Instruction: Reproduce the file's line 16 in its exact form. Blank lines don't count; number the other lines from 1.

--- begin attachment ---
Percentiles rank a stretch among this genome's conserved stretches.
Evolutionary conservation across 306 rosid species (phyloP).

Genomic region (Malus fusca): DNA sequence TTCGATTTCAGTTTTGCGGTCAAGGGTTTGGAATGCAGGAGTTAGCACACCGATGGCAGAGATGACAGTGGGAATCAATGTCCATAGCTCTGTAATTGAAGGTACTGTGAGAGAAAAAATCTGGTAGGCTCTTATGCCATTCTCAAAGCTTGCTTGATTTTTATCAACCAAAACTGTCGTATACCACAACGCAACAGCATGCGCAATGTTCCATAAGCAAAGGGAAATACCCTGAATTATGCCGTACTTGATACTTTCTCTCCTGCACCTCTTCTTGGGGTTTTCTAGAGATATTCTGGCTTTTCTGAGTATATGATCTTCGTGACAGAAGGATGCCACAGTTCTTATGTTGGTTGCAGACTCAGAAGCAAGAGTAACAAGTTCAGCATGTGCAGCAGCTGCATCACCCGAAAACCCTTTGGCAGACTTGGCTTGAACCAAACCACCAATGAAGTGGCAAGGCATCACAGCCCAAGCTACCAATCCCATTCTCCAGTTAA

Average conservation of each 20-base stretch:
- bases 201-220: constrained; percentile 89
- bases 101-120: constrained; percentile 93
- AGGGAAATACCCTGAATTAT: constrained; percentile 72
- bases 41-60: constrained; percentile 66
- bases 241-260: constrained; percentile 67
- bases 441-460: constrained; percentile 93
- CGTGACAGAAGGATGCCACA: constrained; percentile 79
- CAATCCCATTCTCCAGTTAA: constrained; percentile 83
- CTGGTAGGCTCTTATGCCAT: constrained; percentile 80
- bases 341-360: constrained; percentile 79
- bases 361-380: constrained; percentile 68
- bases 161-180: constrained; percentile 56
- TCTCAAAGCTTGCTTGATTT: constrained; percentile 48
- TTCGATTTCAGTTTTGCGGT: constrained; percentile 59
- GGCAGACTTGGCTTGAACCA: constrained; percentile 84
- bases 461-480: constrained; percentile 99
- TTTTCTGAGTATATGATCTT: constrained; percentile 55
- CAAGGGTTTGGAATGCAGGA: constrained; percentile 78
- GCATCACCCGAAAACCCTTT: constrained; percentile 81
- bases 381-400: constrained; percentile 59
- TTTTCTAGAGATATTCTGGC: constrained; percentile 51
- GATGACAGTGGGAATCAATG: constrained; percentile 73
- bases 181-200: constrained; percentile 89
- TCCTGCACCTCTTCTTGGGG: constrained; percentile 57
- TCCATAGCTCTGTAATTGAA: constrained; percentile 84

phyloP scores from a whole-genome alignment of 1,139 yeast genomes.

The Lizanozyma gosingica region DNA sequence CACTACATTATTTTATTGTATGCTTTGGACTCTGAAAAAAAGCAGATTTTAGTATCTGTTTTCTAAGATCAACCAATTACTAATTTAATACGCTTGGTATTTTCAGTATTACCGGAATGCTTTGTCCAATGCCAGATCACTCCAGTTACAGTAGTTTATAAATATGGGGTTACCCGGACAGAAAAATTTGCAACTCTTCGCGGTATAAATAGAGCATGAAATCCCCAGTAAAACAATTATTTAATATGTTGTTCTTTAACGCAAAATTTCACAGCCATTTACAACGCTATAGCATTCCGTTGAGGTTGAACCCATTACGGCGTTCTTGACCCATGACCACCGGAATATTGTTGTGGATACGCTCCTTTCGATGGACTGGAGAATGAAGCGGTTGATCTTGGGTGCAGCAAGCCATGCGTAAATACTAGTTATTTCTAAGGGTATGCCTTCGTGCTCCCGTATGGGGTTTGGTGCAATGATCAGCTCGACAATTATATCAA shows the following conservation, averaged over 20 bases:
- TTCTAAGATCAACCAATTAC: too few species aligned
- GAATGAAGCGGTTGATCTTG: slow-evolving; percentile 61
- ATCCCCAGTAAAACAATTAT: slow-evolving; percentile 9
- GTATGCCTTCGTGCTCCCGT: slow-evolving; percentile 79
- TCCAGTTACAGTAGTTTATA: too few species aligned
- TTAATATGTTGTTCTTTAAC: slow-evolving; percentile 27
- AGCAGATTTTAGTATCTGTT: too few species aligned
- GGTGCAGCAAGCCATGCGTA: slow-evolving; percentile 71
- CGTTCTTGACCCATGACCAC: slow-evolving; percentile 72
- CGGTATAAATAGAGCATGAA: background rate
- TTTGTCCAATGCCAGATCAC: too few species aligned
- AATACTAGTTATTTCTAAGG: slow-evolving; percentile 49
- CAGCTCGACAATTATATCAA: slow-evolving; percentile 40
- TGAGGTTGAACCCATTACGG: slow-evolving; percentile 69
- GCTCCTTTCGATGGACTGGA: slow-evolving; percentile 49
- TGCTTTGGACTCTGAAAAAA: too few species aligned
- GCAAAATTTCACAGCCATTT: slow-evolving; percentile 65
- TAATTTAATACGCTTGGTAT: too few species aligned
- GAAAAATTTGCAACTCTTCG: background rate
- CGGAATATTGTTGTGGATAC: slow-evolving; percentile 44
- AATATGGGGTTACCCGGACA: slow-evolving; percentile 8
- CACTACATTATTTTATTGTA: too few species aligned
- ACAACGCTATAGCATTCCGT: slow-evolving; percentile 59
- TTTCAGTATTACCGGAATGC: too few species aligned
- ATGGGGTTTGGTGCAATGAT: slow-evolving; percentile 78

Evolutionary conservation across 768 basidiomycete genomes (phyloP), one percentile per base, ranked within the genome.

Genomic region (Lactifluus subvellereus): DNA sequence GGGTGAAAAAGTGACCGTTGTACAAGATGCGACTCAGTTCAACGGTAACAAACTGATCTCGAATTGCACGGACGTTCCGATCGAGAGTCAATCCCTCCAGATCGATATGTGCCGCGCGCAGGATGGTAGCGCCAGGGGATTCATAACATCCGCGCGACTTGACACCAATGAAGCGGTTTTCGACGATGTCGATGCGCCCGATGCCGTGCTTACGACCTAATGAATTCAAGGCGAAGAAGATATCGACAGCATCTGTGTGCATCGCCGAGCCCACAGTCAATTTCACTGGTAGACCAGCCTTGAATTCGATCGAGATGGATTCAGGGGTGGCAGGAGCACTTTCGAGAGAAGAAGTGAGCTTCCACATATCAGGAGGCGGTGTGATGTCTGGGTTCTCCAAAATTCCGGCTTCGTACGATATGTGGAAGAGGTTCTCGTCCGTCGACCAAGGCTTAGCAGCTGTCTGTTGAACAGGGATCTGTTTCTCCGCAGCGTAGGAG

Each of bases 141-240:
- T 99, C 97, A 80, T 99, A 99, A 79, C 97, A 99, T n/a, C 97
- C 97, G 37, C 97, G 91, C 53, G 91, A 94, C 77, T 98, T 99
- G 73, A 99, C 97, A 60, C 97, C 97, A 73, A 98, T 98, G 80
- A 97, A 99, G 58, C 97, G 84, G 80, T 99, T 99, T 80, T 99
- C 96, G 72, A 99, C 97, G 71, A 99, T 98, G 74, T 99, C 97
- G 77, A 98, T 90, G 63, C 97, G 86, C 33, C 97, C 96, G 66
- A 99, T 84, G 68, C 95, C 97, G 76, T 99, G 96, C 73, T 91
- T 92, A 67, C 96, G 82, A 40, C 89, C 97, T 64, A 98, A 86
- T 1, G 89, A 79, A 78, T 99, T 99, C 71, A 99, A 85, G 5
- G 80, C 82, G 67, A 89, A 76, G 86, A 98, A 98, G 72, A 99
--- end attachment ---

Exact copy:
- bases 161-180: constrained; percentile 56